When two parties wish to enter into a transaction to buy and sell goods, they will typically create a sale of goods contract. The terms of the sale of goods contract will govern their business relationship.
This document can also be used as a reference in the event that any disputes regarding the agreement arise between the two parties in the future.
The following elements are generally required in order to form a legally enforceable and valid contract:
- An offer must be made;
- That offer must then be accepted;
- There must be some form of consideration (e.g., something of value, which is usually money) present within the terms of the offer; and
- The buyer and the seller must both agree to the terms of the final contract.
Article 2 of the Uniform Commercial Code (“UCC”) is the law responsible for regulating transactions for the sale of goods. Under the UCC, the word “goods” only refers to items that are both tangible and moveable, such as a piece of fruit. Thus, Article 2 of the UCC will not apply to contracts for real estate transactions, leases, or service contracts.
What Should be Addressed in a Sale of Goods Contract?
A contract for the sale of goods can take on various forms. Parties are also permitted to negotiate what terms they want to include in the contract and how specific they want their contract to be.
There are some provisions, however, that should always be included in a sale of goods contract, such as:
- The names of the parties to a contract;
- Detailed descriptions of the goods being purchased;
- The quantity of those goods;
- The parties’ agreed upon price of the transaction;
- When, where, and how the goods will be delivered (e.g., at the buyer or seller’s place of business);
- When, where, and how payment will take place;
- Whether there are any warranties associated with the products;
- When the agreement will terminate; and
- A general explanation of how to resolve any future disputes (e.g., through arbitration, mediation, litigation, etc.).
If the parties’ contract is missing important terms, such as the price of goods or where the goods are supposed to be delivered, the UCC contains rules regarding “gap filler” provisions. Such provisions will address how courts should help the parties’ fill in these kinds of terms.
For example, if the place for delivery of the goods is not listed in the contract and there is no other evidence available that shows the parties had a prior understanding about where the goods were supposed to be delivered, the UCC provides this basic rule:
- When a contract is missing terms for where the goods should be delivered, the default place of delivery will be the seller’s place of business.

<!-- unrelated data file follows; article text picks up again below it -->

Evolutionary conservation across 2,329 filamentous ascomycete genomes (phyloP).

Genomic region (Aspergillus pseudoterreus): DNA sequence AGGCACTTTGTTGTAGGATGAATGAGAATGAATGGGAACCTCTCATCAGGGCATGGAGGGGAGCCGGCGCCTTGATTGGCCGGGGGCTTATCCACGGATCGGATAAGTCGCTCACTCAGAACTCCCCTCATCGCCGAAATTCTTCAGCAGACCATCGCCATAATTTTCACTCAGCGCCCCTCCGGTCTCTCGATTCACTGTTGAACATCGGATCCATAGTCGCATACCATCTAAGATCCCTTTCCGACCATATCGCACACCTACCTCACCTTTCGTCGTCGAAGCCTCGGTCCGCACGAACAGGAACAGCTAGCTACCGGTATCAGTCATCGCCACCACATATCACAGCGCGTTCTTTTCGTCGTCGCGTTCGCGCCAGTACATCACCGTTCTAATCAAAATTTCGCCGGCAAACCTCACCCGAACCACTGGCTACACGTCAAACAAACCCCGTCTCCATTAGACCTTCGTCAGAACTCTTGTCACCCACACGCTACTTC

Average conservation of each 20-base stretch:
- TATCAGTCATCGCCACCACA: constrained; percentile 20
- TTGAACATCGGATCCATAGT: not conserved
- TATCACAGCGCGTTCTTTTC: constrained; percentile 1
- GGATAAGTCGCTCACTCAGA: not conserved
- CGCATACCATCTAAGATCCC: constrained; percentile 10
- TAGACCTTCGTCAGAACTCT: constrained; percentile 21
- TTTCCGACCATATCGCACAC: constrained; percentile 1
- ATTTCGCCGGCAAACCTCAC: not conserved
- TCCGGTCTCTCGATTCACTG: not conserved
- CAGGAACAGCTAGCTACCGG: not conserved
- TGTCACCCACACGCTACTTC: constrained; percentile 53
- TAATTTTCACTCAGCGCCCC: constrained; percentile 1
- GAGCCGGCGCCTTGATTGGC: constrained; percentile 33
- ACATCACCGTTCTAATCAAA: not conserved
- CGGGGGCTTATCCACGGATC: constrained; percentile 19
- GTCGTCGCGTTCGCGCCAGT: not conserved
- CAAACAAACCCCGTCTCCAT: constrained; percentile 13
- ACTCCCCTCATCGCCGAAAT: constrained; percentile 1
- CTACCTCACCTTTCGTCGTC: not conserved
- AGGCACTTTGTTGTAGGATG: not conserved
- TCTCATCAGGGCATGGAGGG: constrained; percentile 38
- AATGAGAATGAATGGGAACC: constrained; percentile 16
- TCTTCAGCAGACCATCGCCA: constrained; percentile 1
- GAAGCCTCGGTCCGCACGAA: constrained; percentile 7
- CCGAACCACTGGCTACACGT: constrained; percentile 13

Do I Need to Put a Sale of Goods Contract in Writing?
While not every contract is required to be in writing, it is generally a good idea to put any agreement in writing in the event that a dispute arises. Having a written contract is beneficial for both parties.
There are some types of contracts, however, that must be in writing according to the rules set out by the statute of frauds. One of those kinds of contracts involves sale of goods contracts for certain dollar amounts.
In general, for a sale of goods contracts to be both legally enforceable and valid, it must meet the following statute of frauds requirements:
- The contract must be in writing if it involves the sale of goods worth $500 or more;
- The contract must be in writing if the transactions cannot be fully completed within one year (according to the terms laid out in the parties’ agreement);
- A sale of goods contract must be in writing when it pertains to a lease for personal property that is worth $1,000 or more; and
- It must be in writing when the agreement creates a security interest (e.g., loans).
The above list only specifies the major examples of when a sale of goods contract falls under the statute of frauds requirements. Individual states may have their own regulations that the parties will have to follow. This means that every state may have a different variation of the same law, so keep that in mind when forming a sale of goods contract.
Do I Need to Hire an Attorney for Help with Drafting My Sale of Goods Contract?
While retaining an attorney to draft a sale of goods contract is usually not required by the law, it may be helpful to do so anyway. The reason for this is because the UCC is a very complex and confusing set of laws that have many loopholes.
An experienced business lawyer will be able to help you navigate the UCC and can draft a contract that closes these loopholes, so that you can avoid having to defend against any arguments in the future.
Additionally, the UCC can impose other various requirements, which will depend on your particular situation. A local business lawyer will be able to inform you about the laws that your contract will be subject to and can help protect your rights by incorporating any important and relevant information in your agreement.
Lastly, if your contract is breached, a lawyer can provide representation on your behalf to help you recover the damages that you are legally entitled to, whether it be physical goods that were never delivered or money damages.